It’s ironic, and typical, that as Insite celebrates its 10th anniversary of successful operation in Vancouver's Downtown Eastside, the Conservative government in Ottawa is still railing against safe-injection sites and no doubt has Bill C-65 ready to go when Parliament returns October 16.
Bill C-65, An Act to amend the Controlled Drugs and Substances Act, was the last bill to be introduced before Parliament recessed in June. It’s a nasty bill, couched in anti-harm reduction rhetoric, full of misconceptions, and designed to shut down any attempt to open a safe-injection site in Canada.
The bill is a shining example of Conservative ideology trumping evidence-based health and science.
But try as hard as they can, Insite just won't go away and nor will public support for it. After numerous court rulings, including the Supreme Court of Canada, enormous public scrutiny, more than 24 peer-reviewed scientific studies, Insite will continue no matter what legislation the Conservative government throws at it.
September 2003 marked the opening of Insite, but the struggle to get there began many years before that.
The original application to Health Canada was subject to a run of hurdles that would have challenged an Olympic athlete. The then-Liberal government was wary and skeptical of approving the original Section 56 exemption under the Controlled Drug and Substances Act that was needed for Insite to operate.
Mounting public pressure, particularly from Vancouver, forced the government into giving the exemption and Insite launched its critically needed services. Insite opened as part of a public-health plan after a 12-fold increase in overdose deaths in Vancouver between 1987 and 1993. At the time, the Vancouver area was also seeing drastic increases in communicable diseases among injection-drug users, including hepatitis A, B, and C and HIV/AIDS.
What has been remarkable about Insite is its ability to overcome political challenges and retain strong community support.
I vividly remember participating in a community action named "1,000 Crosses" in Oppenheimer Park. The crosses represented the people who had died needlessly from drug overdoses. I vowed to take the message for action to Ottawa, as a newly elected member of Parliament.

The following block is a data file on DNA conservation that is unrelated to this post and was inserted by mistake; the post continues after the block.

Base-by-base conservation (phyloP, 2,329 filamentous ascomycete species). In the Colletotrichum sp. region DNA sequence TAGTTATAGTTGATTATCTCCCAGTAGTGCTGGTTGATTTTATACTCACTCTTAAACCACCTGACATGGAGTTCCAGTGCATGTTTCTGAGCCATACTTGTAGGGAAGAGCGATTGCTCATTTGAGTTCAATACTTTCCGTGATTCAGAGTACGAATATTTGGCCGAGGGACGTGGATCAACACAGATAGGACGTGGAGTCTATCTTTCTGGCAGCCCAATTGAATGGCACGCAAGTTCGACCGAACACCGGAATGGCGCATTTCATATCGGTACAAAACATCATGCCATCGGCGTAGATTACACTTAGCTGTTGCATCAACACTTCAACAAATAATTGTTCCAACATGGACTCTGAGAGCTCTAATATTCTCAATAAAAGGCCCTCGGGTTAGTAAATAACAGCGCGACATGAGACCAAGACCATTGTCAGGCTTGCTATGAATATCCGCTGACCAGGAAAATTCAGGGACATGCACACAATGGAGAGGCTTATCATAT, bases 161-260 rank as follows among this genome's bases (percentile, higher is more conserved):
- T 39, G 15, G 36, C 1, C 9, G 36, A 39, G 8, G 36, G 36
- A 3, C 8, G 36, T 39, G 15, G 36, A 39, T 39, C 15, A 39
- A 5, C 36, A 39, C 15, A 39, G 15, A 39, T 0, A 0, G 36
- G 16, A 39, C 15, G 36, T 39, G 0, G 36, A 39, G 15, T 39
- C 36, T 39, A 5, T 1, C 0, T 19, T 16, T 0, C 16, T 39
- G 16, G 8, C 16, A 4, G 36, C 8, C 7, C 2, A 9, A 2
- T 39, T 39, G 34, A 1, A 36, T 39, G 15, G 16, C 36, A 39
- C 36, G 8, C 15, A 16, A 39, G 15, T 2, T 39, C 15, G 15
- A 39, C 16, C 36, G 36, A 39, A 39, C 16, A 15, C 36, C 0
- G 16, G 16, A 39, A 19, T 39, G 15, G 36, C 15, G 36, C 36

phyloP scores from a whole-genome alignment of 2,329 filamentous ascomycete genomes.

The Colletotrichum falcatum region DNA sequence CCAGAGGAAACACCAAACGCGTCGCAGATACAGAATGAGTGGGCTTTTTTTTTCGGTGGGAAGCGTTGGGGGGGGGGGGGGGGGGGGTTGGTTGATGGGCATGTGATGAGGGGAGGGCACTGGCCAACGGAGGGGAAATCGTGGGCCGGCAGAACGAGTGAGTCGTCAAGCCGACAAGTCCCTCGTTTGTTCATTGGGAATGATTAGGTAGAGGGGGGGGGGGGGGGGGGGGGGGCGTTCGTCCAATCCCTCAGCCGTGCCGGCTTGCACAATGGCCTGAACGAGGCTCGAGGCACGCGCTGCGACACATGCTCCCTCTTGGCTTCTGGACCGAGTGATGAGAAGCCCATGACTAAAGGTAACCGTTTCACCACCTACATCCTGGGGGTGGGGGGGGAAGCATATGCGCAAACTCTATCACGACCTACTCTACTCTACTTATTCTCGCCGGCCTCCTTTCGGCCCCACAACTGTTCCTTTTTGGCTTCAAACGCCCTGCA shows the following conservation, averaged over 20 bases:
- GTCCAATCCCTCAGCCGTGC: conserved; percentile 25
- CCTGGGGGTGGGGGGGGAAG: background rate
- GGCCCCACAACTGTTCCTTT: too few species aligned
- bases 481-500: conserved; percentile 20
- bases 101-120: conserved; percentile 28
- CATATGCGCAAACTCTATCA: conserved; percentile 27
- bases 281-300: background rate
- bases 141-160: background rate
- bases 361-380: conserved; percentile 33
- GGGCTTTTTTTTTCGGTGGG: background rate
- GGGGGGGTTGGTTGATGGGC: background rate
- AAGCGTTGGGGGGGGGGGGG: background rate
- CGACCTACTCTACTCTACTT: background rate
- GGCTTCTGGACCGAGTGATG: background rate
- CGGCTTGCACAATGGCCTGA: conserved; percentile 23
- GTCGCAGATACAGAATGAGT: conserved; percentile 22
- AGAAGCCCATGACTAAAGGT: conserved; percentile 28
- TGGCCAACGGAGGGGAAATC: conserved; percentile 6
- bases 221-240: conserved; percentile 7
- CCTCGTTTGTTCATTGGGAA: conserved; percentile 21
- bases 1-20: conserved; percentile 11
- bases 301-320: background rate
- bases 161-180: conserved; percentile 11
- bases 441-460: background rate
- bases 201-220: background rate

I recall how opposed the local business community was at first when Insite was first raised as a needed health intervention and to save the lives of injection-drug users. I remember meeting with Allan Rock, then minister of health in in Ottawa in 1997, and later, with Bud Osborn, who came to a second meeting to convince the minister that Insite could turn the tide of preventable drug overdoses. Bud presented Allan Rock with a book of his powerful poetry that spoke the truth about the situation in the Downtown Eastside—poetry that became a rallying call for action, and this excerpt from Bud’s poem stays with me:
“......but with these thousand crosses
planted in oppenheimer park today
who really see them
our hearts shed bitter tears
these thousand crosses are symbols
of the social apartheid in our culture
the segregation of those who deserve to live and those who are abandoned to die these thousand crosses represent the deaths of drug addicts these thousand crosses silently announce a social curse on the lives of the poorest of the poor in the downtown eastside...."
Even in opposition the Conservatives wouldn't consider a shred of mounting evidence that Insite was part of the solution, not the problem. Prior to the 2006 election we invited Stephen Harper to visit the facility on East Hastings Street, to see for himself what important work was underway. Of course he refused. Conservatives don't like reality to confuse their "truth".
Insite had to fight tooth and nail to get its permits to operate extended, while in Ottawa in 2007 the Conservative government eliminated "harm reduction" from Canada's drug strategy. But still Insite continued to garner positive international reviews and continued to save lives.
Ten years marks a sustained commitment by the Vancouver Network of Drug Users (VANDU), the Portland Hotel Society, and many others who never shied away from the belief that drug users have human rights, dignity, and a right to access health care.
On my part, I'm proud to have been part of this struggle for Inite and what it stands for. I remain determined to defeat not only Bill C-65, but the architects of this absurd stance that public policy based on evidence is politically expendable.
Libby Davies is the NDP MP for Vancouver East.